Fine, describe for me what the sentence I outlined there meant. Define for me exactly what was meant by the First Amendment (or, for more fun, the 9th and 10th), and how are we supposed to apply those today given the changing structure of the constitution, changes in society, and the world at large? Plenty of very smart people sharply disagree over those simple issues.

Posted by: Michael | June 28, 2007 02:20 PM

I'll have to find my marked copy with my interpretations of each line, which I don't feel like doing early in the summer. But I can say when I went through it (I'm sure I didn't have some doctored version) I thought the intention (rather than the wording always being helpful to cover every potentiality in the future, which would be impossible for any document)of at least 95% of the statements wasn't hard to determine, or controversial.

Posted by: | June 28, 2007 02:36 PM

To adapt to specific circumstances which no way the framers could know (and of course they were aware of this), yes that is for us to do(positive/normative distinction). But we should still respect their intentions and principles, otherwise there is no point even pretending to consider a document written by them, not us.

Posted by: | June 28, 2007 02:42 PM

Easy to determine as you understand it, or as they understood it? And by they, do we mean Jefferson's faction, Hamilton's faction, or someone else, all of which took that document to mean something very different? Everyone thinks it makes perfect sense when viewed through their glasses, but everyone seems to be wearing very different glasses, and until we more honestly recognize that simple fact, all this nonsense about "original intent" and "stric constructionism" remains just nonsense. These nine justices on the court can't even agree on the Brown v. Board decision, one that is universally supported and that all claim to be the heirs to. That decision is written much more clearly and in more explicit detail than the Constituion, and is only 50 years old.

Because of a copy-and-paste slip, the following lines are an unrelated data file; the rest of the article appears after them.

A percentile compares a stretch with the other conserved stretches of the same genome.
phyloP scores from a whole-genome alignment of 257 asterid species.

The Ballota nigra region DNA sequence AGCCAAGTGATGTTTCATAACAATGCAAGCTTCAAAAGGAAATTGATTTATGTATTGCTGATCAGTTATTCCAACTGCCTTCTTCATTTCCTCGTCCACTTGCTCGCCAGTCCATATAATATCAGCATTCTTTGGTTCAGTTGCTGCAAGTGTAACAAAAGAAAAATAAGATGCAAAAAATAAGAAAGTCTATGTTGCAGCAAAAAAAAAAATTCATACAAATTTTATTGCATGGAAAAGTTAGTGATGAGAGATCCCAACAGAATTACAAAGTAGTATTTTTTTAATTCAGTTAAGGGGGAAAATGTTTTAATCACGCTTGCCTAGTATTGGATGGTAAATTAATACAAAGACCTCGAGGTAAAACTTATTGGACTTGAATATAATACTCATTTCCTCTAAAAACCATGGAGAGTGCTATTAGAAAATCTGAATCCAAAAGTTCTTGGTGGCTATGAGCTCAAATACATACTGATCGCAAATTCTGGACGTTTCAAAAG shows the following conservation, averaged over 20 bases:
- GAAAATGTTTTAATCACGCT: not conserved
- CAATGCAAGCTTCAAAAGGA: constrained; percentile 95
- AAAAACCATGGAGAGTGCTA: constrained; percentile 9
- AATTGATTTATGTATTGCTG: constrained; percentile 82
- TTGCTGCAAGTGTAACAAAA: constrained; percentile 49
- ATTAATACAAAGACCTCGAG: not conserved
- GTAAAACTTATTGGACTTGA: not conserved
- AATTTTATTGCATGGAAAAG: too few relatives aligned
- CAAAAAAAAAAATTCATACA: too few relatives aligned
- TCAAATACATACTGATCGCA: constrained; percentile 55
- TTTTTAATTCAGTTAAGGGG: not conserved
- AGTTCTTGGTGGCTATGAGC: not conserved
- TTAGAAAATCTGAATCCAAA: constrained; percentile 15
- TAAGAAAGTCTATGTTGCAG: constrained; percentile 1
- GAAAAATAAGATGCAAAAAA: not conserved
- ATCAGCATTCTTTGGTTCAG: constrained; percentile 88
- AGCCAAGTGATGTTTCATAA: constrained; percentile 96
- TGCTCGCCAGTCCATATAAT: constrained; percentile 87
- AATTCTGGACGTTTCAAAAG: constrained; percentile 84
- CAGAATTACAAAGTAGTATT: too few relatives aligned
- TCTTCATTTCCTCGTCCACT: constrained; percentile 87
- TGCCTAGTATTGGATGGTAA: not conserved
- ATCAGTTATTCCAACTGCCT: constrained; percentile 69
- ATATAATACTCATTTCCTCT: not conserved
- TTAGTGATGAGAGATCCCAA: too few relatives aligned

Posted by: Michael | June 28, 2007 03:16 PM

Michael:

There is one blatant exception to your argument on the clarity of Brown: "all deliberate speed." What is deliberate speed? How fast is fast enough and how slow is too slow. Texas was still out of compliance in 1994. Was that speedy? Or deliberate?

The insertion of that phrase by Justice Frankfurter gave the segregationists enough wiggle room to avoid integration for decades.

Posted by: Nellie | June 28, 2007 03:34 PM

But that's my point, it wasn't really all that clear, but it was much clearer and more specific than the Constitution...

Posted by: Michael | June 28, 2007 03:51 PM

If what your premises about the Constitution (at 3:16) are true, I agree with your conclusions that strich construction etc.. would be chimeras. I mean the intention of what finally is written, whoever wrote it (it doesn't, as say Hamlet clearly does, show it is a hodgepodge of heterogeneous materials). I'm not familiar at this time that various framers understood the document to mean totally different things from each other-if so how could they even all sign it (and we all share certain agreements about conventions of language, how could they totally disagree with something in English they agreed to)? I'll look into that later. As far as their agendas beyond what was written that is a different matter (slave-owning Virginia versus mercantile New England etc..)